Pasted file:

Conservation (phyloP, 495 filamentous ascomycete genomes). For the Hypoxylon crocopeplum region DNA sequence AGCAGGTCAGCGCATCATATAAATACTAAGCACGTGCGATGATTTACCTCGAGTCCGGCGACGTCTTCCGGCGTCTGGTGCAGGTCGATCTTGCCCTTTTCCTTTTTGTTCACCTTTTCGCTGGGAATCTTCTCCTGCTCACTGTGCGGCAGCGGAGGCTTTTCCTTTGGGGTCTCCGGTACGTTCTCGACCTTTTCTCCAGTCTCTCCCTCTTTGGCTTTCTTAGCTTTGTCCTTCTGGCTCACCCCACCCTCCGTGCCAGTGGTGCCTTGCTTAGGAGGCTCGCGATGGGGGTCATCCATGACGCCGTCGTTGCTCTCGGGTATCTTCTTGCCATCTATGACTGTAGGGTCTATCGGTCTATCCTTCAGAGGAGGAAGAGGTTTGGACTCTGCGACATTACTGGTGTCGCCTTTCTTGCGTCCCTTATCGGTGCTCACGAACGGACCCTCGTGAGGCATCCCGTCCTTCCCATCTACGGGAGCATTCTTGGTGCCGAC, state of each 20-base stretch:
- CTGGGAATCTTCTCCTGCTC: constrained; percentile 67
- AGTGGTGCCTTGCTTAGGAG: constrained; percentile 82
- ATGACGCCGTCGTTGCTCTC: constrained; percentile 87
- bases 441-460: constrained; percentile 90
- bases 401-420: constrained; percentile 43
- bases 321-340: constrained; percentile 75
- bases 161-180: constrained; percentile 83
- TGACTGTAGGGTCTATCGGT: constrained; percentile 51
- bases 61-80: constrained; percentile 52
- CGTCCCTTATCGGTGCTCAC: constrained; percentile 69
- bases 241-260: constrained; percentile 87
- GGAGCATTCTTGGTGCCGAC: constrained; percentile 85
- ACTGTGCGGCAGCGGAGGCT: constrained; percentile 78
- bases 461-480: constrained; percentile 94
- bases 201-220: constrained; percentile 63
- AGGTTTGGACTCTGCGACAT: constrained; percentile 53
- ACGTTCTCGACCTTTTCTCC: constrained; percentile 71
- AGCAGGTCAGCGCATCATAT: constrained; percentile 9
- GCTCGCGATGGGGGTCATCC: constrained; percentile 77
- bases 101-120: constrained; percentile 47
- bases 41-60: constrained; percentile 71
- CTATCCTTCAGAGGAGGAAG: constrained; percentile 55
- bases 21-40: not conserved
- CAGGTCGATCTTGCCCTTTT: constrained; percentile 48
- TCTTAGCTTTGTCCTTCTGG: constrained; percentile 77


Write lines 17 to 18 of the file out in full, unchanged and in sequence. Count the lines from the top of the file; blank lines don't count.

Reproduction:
- AGGTTTGGACTCTGCGACAT: constrained; percentile 53
- ACGTTCTCGACCTTTTCTCC: constrained; percentile 71